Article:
Do place-based policies achieve their objectives?
By: Helen Simpson
Place-based policies such as enterprise zones target specific geographic areas, rather than specific groups of people. Even so, their ultimate aim is often to create jobs and boost incomes of relatively disadvantaged residents. A new Federal Reserve Bank of San Francisco Economic Letter, by David Neumark and Helen Simpson, discusses the evidence on whether place-based policies meet their objectives. The evidence on enterprise zones is mixed, with some studies finding no effects on employment and others finding positive effects on job creation. There is also no clear cut evidence that enterprise zones reduce poverty, and some evidence that they lead to house price increases, suggesting that the end beneficiaries may well differ from those the policy originally set out to help.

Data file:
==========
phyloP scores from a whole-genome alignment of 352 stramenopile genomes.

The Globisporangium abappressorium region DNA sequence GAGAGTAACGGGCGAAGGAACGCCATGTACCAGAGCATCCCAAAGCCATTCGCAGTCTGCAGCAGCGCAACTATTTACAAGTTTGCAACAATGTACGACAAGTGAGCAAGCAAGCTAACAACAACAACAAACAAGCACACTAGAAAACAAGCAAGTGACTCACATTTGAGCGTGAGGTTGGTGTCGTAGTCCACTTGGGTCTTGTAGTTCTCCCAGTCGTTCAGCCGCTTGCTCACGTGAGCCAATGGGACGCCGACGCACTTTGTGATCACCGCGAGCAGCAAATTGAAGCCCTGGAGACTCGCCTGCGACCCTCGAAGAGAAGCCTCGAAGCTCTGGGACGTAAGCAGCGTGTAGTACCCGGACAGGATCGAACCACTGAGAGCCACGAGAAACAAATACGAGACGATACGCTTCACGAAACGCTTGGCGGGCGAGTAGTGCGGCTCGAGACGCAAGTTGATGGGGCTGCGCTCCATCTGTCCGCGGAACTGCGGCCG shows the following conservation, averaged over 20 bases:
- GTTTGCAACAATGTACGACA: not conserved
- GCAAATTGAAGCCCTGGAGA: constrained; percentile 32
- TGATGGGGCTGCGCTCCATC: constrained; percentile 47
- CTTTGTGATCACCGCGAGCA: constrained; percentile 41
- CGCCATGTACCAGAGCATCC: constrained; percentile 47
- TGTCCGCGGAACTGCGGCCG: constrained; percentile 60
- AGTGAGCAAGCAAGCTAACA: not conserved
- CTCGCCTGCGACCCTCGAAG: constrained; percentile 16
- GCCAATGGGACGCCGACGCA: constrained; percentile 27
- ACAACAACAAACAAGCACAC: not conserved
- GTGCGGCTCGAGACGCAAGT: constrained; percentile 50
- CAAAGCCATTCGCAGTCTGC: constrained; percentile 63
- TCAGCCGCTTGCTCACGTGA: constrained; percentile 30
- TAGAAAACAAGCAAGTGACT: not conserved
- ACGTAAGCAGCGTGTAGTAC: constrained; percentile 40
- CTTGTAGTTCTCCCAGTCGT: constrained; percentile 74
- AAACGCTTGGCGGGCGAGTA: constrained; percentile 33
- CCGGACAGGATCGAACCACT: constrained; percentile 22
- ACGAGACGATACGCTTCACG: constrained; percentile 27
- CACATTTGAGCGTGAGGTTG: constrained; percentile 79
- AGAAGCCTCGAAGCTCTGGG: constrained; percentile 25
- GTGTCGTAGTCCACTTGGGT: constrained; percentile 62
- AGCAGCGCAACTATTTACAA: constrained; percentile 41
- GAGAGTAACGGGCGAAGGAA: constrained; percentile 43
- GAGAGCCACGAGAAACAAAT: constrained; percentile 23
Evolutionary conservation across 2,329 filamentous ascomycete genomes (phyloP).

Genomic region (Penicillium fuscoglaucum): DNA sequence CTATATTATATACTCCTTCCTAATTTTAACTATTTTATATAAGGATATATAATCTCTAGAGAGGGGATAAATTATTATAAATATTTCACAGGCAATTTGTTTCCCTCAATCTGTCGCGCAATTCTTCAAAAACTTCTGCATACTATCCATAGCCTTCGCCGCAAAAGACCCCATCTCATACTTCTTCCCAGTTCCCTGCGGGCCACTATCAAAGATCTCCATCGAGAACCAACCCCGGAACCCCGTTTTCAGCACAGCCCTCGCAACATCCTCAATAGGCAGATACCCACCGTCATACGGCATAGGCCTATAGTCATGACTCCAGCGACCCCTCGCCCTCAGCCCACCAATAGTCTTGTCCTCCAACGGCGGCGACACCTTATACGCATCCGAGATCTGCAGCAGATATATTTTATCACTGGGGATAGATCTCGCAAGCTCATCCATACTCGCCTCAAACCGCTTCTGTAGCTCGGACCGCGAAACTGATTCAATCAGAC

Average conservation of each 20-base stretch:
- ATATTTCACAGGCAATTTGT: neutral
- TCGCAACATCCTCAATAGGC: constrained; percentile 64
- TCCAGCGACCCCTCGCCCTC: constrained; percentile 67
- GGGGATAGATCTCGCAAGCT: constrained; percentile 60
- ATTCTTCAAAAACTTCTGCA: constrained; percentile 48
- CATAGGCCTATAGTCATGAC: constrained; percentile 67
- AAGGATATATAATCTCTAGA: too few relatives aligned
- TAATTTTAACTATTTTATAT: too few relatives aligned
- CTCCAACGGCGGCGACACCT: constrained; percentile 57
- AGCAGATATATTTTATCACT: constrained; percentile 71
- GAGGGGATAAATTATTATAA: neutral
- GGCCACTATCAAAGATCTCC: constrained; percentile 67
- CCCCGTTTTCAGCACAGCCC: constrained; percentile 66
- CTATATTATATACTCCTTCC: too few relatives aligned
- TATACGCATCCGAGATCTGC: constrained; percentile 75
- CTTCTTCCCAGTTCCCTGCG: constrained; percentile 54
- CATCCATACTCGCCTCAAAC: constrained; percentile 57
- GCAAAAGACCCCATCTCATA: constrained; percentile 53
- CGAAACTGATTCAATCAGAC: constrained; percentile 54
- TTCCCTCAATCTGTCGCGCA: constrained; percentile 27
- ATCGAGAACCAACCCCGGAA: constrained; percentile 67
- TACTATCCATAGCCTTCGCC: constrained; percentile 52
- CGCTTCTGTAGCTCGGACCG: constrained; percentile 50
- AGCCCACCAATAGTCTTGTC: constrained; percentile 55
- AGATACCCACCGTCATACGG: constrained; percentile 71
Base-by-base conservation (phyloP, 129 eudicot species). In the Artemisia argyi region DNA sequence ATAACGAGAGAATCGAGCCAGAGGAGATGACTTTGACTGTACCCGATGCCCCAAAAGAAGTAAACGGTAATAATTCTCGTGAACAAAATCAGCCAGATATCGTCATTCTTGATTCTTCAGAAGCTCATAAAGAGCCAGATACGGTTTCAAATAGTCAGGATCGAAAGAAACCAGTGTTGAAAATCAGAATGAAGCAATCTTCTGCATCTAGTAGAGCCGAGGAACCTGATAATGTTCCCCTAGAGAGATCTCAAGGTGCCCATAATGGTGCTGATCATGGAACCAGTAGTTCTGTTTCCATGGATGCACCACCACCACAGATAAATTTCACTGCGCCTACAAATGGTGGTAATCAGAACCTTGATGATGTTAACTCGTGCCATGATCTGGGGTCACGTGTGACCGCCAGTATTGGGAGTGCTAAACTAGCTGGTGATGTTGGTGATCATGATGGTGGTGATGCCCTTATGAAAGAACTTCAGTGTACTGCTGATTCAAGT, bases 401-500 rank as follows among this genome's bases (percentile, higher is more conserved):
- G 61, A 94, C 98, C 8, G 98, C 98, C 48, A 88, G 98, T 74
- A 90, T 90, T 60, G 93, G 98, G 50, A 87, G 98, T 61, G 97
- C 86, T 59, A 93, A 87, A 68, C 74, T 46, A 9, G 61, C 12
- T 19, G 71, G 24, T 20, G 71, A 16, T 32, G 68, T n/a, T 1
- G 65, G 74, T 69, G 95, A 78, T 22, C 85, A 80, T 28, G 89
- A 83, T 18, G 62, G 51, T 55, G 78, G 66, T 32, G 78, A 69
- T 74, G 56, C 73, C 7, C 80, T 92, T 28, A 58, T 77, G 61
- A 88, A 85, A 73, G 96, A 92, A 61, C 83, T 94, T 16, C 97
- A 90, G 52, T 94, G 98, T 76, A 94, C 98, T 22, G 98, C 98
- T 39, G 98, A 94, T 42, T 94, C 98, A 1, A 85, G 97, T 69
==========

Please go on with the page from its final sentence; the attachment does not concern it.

While targeting specific areas to take advantage of “agglomeration benefits” (that is, the productivity boost stemming from increased density of firms and workers), or purely on equity grounds is justifiable, the intended effects of policies that target “place” rather than “people” can be undone by geographic mobility. Firms may simply re-locate into subsidised areas, calling into question the nationwide benefits of an area-based subsidy if jobs are simply being geographically reshuffled, and people may also move. This means that the ultimate beneficiaries of any new jobs may not be the original disadvantaged residents, and that homeowners and landlords may benefit from increased property values. Given this, place-based policies aimed at specific locations should be closely evaluated to fully understand who exactly it is that gains any benefits, and whether these come at a cost to other individuals or areas.